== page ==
Untangling What You Are From What You Do
When I was working as a biologist, mixing what I was with what I did felt fine:
People were impressed that I was getting a doctorate, and were impressed more still when I got it and was doing HIV research.
But in time, I became unemployed and stayed in that state for years (I’ll concede that for some years I wasn’t trying to find a job, and one time sabotaged myself in getting hired).
Unemployment, or underemployment at times, made the question, “What do you do?” very uncomfortable for me—after years of not finding new and sustainable work, I felt like a fraud saying that I was going through a career transition.
Not that it helped me to answer dreaded questions, but there’s a quotation that gave me some reprieve from feeling bad about my situation; I hope it can also soothe you if you’re not where you want to be in your worklife:
“WE ARE THE PERMANENT HOLDERS OF A SPIRITUAL CAREER,
FOR IT IS WHAT WE ARE AND NOT WHAT WE DO THAT REPRESENTS OUR GREATEST WORK IN THE WORLD.”
That’s the crux of what I wanted to offer you, but because Marianne entered spiritual territory, I’d like to add something more in case you hadn’t thought that you were spiritual.
We can agree that if you’re reading this that you’re alive, right?
Being alive necessarily means that you’re spirited by spiritual energy, or life force; if that weren’t the case, you’d be dead.
Because life force, or spiritual energy, makes you what you are (i.e., alive), you are, by definition, spiritual.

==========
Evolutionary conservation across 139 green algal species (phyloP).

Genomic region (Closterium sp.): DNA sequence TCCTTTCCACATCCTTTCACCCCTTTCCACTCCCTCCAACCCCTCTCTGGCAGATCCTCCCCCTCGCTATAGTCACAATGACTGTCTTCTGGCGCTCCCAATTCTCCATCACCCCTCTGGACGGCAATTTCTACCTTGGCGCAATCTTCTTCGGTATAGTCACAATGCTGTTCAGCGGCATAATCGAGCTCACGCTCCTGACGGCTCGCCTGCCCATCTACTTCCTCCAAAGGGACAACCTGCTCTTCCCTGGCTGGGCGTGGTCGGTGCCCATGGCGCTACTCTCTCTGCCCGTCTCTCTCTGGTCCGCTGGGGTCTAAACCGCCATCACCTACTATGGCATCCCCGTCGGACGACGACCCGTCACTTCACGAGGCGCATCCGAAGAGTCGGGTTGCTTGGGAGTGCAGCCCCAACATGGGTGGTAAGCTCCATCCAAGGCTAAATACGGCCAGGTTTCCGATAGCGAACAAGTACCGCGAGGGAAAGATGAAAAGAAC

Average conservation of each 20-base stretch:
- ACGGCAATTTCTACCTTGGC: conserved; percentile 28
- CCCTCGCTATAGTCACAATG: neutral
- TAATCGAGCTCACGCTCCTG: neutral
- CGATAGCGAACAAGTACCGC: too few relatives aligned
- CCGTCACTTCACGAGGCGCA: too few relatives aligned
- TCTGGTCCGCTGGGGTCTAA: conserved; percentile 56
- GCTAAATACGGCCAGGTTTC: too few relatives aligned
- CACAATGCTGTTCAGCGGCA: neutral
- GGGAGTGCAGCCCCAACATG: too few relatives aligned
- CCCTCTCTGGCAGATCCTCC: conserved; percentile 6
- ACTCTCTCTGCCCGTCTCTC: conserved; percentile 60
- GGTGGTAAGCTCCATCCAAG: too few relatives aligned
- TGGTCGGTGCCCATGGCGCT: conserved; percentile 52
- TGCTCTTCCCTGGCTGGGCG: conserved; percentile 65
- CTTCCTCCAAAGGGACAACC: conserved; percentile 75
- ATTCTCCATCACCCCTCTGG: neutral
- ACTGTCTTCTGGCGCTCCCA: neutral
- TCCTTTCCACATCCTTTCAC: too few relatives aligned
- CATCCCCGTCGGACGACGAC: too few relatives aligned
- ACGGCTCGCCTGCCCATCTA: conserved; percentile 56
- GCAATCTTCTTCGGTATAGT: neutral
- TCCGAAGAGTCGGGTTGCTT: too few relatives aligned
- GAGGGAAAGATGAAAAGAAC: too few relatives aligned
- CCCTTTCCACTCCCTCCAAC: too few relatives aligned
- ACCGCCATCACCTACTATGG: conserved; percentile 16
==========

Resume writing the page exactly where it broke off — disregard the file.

That doesn’t mean that you must think certain things or behave in certain ways. What it means is that you’re connected to the ONE source of spiritual energy, or life force.
I call this ONE source God; other folks call it Universe.
Through your connection to God, you have access to the ultimate resource for breathing life (force) into what you seek to create—a better-feeling career, a painting, a better relationship…anything.
So what if you don’t believe a thing that I’m saying?
Well, now I’m saying that what you believe, in a sense, doesn’t matter.
You believe what you think over and over, and that may not be true or serve your best interest.
What matters is what you decide.
You can decide to believe that you’re out there on your own, or that you have divine support.
You can decide to believe that you can build a better-feeling life and career.
Creating a great-feeling career is making work to look forward to doing regularly, whether you get paid for it or not; that’s something you can start plotting out now.
Just remember, though, that what you do is independent from what you are—a creative, spiritual being.